Eagle Scout rank
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Revision as of 19:48, September 25, 2008
|The Eagle Scout rank requirements were revised effective January 1, 2008.|
|Eagle Scout Rank|
The Eagle Scout Rank is the highest rank attainable in the Boy Scouting program of the Boy Scouts of America. Since its introduction in 1911, the Eagle Scout Rank has been earned by more than 1.7 million young men. The title of "Eagle Scout" is held for life, thus giving rise to the phrase "Once an Eagle, always an Eagle".
Requirements include earning a number of merit badges and demonstrating Scout spirit, service, and leadership. This includes an extensive service project that the Scout plans, organizes, leads, and manages. Eagle Scouts are presented with a medal and a badge that visibly recognizes the accomplishments of the Scout. Additional recognition can be earned through Eagle Palms, awarded for completing additional tenure, leadership, and merit badge requirements.
Eagle Scout rank requirements
Official notes (part of the rank requirements)
As of Jan. 1, 2014, the Cooking merit badge is required for the Eagle Scout rank.
For Varsity Scouts working on Boy Scout requirements, replace "troop" with "team" and "Scoutmaster" with "Varsity Scout Coach." For Venturers working on Boy Scout requirements, replace "troop" with "crew" and "Scoutmaster" with "Crew Advisor." For Sea Scouts working on Boy Scout requirements, replace "troop" with "ship" and "Scoutmaster" with "Skipper."
AGE REQUIREMENT ELIGIBILITY. Merit badges, badges of rank, and Eagle Palms may be earned by a registered Boy Scout, Varsity Scout, or Venturer. He may earn these awards until his 18th birthday. Any Venturer who achieved the First Class rank as a Boy Scout in a troop or Varsity Scout in a team may continue working up to his 18th birthday toward the Star, Life, and Eagle Scout ranks and Eagle Palms. An Eagle Scout board of review may occur, without special approval, within three months after the 18th birthday. Local councils must preapprove those held three to six months afterward. To initiate approval, the candidate, his parent or guardian, the unit leader, or a unit committee member attaches to the application a statement explaining the delay. Consult the Guide To Advancement in the case where a board of review is to be conducted more than six months after a candidate’s 18th birthday.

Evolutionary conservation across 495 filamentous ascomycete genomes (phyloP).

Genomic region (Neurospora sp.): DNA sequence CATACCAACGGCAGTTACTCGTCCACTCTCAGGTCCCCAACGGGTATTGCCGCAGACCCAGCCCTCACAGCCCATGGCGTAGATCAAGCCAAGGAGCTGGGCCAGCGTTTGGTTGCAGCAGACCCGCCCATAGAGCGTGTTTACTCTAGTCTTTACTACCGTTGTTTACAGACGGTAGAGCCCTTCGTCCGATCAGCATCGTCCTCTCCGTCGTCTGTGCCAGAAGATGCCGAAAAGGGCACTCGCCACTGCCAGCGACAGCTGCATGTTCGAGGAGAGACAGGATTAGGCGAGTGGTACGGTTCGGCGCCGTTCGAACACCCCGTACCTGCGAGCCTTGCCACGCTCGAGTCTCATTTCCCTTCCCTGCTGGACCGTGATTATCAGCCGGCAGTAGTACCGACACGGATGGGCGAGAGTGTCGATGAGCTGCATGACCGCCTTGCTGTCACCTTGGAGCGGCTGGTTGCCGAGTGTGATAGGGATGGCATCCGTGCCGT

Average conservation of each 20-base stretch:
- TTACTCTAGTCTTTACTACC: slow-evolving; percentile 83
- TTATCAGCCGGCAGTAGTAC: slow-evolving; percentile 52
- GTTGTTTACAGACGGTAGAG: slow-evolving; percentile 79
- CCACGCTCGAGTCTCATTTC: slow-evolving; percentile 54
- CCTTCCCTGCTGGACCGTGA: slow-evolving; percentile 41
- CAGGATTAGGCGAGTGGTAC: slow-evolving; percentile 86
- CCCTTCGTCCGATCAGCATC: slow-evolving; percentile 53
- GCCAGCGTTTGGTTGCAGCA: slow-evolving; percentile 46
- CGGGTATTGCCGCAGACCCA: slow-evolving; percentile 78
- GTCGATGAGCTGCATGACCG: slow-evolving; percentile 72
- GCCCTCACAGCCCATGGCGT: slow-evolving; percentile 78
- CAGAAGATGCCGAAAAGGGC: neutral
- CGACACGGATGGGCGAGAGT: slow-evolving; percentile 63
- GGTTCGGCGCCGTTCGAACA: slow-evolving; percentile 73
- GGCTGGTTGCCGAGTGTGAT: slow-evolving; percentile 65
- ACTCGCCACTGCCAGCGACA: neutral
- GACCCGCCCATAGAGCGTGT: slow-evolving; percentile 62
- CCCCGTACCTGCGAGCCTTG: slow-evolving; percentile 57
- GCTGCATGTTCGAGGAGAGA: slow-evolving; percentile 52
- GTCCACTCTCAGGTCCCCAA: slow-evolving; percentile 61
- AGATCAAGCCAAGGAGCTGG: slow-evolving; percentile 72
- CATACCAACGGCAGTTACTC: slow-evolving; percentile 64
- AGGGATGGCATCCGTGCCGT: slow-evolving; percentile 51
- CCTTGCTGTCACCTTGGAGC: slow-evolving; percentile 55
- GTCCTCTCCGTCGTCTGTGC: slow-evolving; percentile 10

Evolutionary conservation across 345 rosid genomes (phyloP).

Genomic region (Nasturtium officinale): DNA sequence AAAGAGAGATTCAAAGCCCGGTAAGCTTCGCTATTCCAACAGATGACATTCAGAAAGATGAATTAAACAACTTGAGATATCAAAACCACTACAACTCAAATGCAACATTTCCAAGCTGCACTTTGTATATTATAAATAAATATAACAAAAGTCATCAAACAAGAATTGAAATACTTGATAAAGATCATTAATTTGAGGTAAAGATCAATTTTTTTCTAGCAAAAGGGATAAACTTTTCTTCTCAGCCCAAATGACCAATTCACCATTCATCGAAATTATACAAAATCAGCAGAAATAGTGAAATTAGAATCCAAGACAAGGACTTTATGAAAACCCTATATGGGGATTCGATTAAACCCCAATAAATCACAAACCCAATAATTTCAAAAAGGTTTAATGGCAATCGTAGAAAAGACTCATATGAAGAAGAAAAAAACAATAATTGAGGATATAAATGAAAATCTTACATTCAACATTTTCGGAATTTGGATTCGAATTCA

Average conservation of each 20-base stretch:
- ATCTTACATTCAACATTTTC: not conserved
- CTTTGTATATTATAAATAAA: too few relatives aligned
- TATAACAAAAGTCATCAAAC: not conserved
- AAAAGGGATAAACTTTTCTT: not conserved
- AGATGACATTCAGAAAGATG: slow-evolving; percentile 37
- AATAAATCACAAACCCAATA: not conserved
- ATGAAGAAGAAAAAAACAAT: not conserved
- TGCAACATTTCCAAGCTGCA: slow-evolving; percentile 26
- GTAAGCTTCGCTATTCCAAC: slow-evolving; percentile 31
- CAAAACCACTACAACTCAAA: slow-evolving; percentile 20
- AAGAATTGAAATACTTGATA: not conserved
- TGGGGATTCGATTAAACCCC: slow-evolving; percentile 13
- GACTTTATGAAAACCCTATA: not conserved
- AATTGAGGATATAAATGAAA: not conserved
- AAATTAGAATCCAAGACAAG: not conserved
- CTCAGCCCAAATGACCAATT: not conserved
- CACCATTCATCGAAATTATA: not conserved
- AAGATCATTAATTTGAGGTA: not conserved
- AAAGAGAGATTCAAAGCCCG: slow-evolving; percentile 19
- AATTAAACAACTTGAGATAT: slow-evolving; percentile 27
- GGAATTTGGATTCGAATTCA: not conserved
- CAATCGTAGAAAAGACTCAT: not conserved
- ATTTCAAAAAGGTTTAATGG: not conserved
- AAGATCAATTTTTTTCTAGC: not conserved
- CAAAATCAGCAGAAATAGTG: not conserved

If you have a permanent physical or mental disability, or a disability expected to last more than two years, or beyond age 18, you may become an Eagle Scout by qualifying for as many required merit badges as you can and qualifying for alternative merit badges for the rest. If you seek to become an Eagle Scout under this procedure, you must submit a special application to your local council service center. Your application must be approved by your council advancement committee before you can work on alternative merit badges.
A Scout or Venturer with a disability may work toward rank advancement after he is 18 years of age if he meets the guidelines outlined in the Guide To Advancement.
Help with these requirements
- Trail To Eagle — official BSA web site
- Eagle Scout Leadership Service Project Workbook, No. 18-927E — (2007 Edition) The workbook can be downloaded in
- Eagle Scout Rank Application, No. 58-728A
The BSA's highest award was originally conceived of as the Wolf Scout, as shown in the June 1911 Official Handbook for Boys. The August 1911 handbook subsequently changed this to Eagle Scout. The medal illustrated in the handbook was a profile of an eagle in flight, but was changed to the current design before any were issued. In their original conceptions, Life Scout, Star Scout (Life preceded Star until 1924) and Eagle Scout were not ranks, but part of the merit badge system that recognized Scouts who had earned a specified number of merit badges. Eagle Scout was awarded to any First Class Scout who had earned 21 merit badges. Consequently, eight of the first nine Eagle Scouts did not earn the ranks of Life or Star.
The first Eagle Scout medal was awarded in 1912 to Arthur Rose Eldred, a 17-year-old member of Troop 1 of Rockville Centre, Long Island, New York. Eldred was notified that he was to be awarded the rank of Eagle Scout in a letter from Chief Scout Executive James West, dated August 21, 1912. The design of the Eagle Scout medal had not been finalized by the National Council, so the medal was not awarded until Labor Day, September 2, 1912. Eldred was the first of three generations of Eagle Scouts; his son and grandson hold the rank as well. Since then, more than 1.7 million Scouts have earned the rank. In 1982, 13-year-old Alexander Holsinger, of Normal, Illinois, was recognized as the one-millionth Eagle Scout.
A total of 1,835,410 Scouts have earned Eagle Scout as of the end of 2005; out of 83,486,083 Scouts since 1911, this is about 2 percent of the Boy Scouting membership. In 2005, 49,895 Eagle Scout awards were presented, about 5 percent of the 2005 membership. There are four known Nobel Prize laureates who are Eagle Scouts: Dudley R. Herschbach, Peter Agre, Robert Coleman Richardson, and Frederick Reines. One President of the United States (and one Vice-President), President Ford, was an Eagle Scout.
|Boy Scout portal|
Official BSA links
- National Eagle Scout Association (NESA) — official BSA web site
- EagleScout.org — "Providing tools and information for Scouts on the journey toward Eagle rank and the faithful Scouters supporting them!"
- Eagle Scout Leadership Service Project Planning Guide
- Service and Eagle Scout Projects
- All BSA Eagle Scout Requirements since 1911